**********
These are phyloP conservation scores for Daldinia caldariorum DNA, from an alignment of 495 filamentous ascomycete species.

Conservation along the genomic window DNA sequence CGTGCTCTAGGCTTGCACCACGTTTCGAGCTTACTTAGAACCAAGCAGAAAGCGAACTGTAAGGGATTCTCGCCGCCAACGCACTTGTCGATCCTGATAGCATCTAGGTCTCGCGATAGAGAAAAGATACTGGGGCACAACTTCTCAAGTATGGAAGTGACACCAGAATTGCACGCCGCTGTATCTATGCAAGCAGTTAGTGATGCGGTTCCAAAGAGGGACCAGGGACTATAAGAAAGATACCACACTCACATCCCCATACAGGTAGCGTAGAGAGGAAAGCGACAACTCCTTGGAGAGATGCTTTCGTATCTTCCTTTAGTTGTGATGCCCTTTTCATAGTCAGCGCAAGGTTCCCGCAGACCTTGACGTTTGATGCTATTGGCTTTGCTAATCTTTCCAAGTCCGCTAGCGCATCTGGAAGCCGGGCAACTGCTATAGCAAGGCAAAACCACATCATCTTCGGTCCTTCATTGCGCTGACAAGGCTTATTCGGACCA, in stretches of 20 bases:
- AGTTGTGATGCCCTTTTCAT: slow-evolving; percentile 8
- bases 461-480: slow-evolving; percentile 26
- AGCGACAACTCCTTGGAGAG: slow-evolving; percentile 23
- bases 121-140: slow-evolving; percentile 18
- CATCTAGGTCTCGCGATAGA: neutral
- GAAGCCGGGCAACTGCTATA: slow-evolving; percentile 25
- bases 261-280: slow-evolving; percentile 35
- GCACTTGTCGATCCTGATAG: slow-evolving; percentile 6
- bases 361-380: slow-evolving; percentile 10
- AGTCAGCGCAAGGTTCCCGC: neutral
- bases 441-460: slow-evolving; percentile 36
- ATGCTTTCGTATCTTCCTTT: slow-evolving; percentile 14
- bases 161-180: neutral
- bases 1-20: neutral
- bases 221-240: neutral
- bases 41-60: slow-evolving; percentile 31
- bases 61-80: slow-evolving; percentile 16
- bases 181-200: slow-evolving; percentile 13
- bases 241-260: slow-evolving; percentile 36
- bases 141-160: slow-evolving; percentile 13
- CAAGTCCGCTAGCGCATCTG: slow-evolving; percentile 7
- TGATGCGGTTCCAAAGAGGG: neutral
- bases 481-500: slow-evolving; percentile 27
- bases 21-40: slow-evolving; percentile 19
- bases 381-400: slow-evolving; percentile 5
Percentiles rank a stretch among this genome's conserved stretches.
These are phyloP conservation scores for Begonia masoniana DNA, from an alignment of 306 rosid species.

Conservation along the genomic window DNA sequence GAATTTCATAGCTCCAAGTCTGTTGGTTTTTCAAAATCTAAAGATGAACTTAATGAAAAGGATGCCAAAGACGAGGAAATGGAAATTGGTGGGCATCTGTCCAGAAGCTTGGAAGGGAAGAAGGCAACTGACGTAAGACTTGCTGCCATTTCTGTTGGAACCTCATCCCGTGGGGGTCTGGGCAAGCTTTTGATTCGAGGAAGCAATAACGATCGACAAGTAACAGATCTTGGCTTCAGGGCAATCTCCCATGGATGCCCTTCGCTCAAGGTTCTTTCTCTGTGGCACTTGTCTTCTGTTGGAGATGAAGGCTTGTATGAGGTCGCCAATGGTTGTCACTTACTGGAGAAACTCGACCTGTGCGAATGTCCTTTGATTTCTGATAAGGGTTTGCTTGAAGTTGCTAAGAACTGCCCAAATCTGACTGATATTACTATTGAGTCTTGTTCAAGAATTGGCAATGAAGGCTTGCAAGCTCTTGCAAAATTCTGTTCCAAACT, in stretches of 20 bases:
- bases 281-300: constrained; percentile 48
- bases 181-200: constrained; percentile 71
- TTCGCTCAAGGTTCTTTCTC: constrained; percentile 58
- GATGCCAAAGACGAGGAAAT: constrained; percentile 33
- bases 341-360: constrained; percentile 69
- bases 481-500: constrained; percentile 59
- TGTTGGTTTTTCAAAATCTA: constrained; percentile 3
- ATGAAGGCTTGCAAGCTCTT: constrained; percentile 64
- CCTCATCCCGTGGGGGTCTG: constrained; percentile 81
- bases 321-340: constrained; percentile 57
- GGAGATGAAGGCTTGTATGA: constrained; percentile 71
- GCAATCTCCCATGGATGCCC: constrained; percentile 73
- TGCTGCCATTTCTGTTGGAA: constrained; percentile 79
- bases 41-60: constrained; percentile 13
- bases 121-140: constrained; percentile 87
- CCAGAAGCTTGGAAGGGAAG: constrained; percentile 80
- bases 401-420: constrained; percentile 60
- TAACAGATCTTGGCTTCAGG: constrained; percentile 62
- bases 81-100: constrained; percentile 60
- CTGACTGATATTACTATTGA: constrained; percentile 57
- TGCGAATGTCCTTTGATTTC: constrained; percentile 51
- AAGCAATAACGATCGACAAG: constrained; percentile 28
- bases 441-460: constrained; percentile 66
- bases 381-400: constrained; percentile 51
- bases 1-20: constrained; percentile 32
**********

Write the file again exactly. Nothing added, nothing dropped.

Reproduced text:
These are phyloP conservation scores for Daldinia caldariorum DNA, from an alignment of 495 filamentous ascomycete species.

Conservation along the genomic window DNA sequence CGTGCTCTAGGCTTGCACCACGTTTCGAGCTTACTTAGAACCAAGCAGAAAGCGAACTGTAAGGGATTCTCGCCGCCAACGCACTTGTCGATCCTGATAGCATCTAGGTCTCGCGATAGAGAAAAGATACTGGGGCACAACTTCTCAAGTATGGAAGTGACACCAGAATTGCACGCCGCTGTATCTATGCAAGCAGTTAGTGATGCGGTTCCAAAGAGGGACCAGGGACTATAAGAAAGATACCACACTCACATCCCCATACAGGTAGCGTAGAGAGGAAAGCGACAACTCCTTGGAGAGATGCTTTCGTATCTTCCTTTAGTTGTGATGCCCTTTTCATAGTCAGCGCAAGGTTCCCGCAGACCTTGACGTTTGATGCTATTGGCTTTGCTAATCTTTCCAAGTCCGCTAGCGCATCTGGAAGCCGGGCAACTGCTATAGCAAGGCAAAACCACATCATCTTCGGTCCTTCATTGCGCTGACAAGGCTTATTCGGACCA, in stretches of 20 bases:
- AGTTGTGATGCCCTTTTCAT: slow-evolving; percentile 8
- bases 461-480: slow-evolving; percentile 26
- AGCGACAACTCCTTGGAGAG: slow-evolving; percentile 23
- bases 121-140: slow-evolving; percentile 18
- CATCTAGGTCTCGCGATAGA: neutral
- GAAGCCGGGCAACTGCTATA: slow-evolving; percentile 25
- bases 261-280: slow-evolving; percentile 35
- GCACTTGTCGATCCTGATAG: slow-evolving; percentile 6
- bases 361-380: slow-evolving; percentile 10
- AGTCAGCGCAAGGTTCCCGC: neutral
- bases 441-460: slow-evolving; percentile 36
- ATGCTTTCGTATCTTCCTTT: slow-evolving; percentile 14
- bases 161-180: neutral
- bases 1-20: neutral
- bases 221-240: neutral
- bases 41-60: slow-evolving; percentile 31
- bases 61-80: slow-evolving; percentile 16
- bases 181-200: slow-evolving; percentile 13
- bases 241-260: slow-evolving; percentile 36
- bases 141-160: slow-evolving; percentile 13
- CAAGTCCGCTAGCGCATCTG: slow-evolving; percentile 7
- TGATGCGGTTCCAAAGAGGG: neutral
- bases 481-500: slow-evolving; percentile 27
- bases 21-40: slow-evolving; percentile 19
- bases 381-400: slow-evolving; percentile 5
Percentiles rank a stretch among this genome's conserved stretches.
These are phyloP conservation scores for Begonia masoniana DNA, from an alignment of 306 rosid species.

Conservation along the genomic window DNA sequence GAATTTCATAGCTCCAAGTCTGTTGGTTTTTCAAAATCTAAAGATGAACTTAATGAAAAGGATGCCAAAGACGAGGAAATGGAAATTGGTGGGCATCTGTCCAGAAGCTTGGAAGGGAAGAAGGCAACTGACGTAAGACTTGCTGCCATTTCTGTTGGAACCTCATCCCGTGGGGGTCTGGGCAAGCTTTTGATTCGAGGAAGCAATAACGATCGACAAGTAACAGATCTTGGCTTCAGGGCAATCTCCCATGGATGCCCTTCGCTCAAGGTTCTTTCTCTGTGGCACTTGTCTTCTGTTGGAGATGAAGGCTTGTATGAGGTCGCCAATGGTTGTCACTTACTGGAGAAACTCGACCTGTGCGAATGTCCTTTGATTTCTGATAAGGGTTTGCTTGAAGTTGCTAAGAACTGCCCAAATCTGACTGATATTACTATTGAGTCTTGTTCAAGAATTGGCAATGAAGGCTTGCAAGCTCTTGCAAAATTCTGTTCCAAACT, in stretches of 20 bases:
- bases 281-300: constrained; percentile 48
- bases 181-200: constrained; percentile 71
- TTCGCTCAAGGTTCTTTCTC: constrained; percentile 58
- GATGCCAAAGACGAGGAAAT: constrained; percentile 33
- bases 341-360: constrained; percentile 69
- bases 481-500: constrained; percentile 59
- TGTTGGTTTTTCAAAATCTA: constrained; percentile 3
- ATGAAGGCTTGCAAGCTCTT: constrained; percentile 64
- CCTCATCCCGTGGGGGTCTG: constrained; percentile 81
- bases 321-340: constrained; percentile 57
- GGAGATGAAGGCTTGTATGA: constrained; percentile 71
- GCAATCTCCCATGGATGCCC: constrained; percentile 73
- TGCTGCCATTTCTGTTGGAA: constrained; percentile 79
- bases 41-60: constrained; percentile 13
- bases 121-140: constrained; percentile 87
- CCAGAAGCTTGGAAGGGAAG: constrained; percentile 80
- bases 401-420: constrained; percentile 60
- TAACAGATCTTGGCTTCAGG: constrained; percentile 62
- bases 81-100: constrained; percentile 60
- CTGACTGATATTACTATTGA: constrained; percentile 57
- TGCGAATGTCCTTTGATTTC: constrained; percentile 51
- AAGCAATAACGATCGACAAG: constrained; percentile 28
- bases 441-460: constrained; percentile 66
- bases 381-400: constrained; percentile 51
- bases 1-20: constrained; percentile 32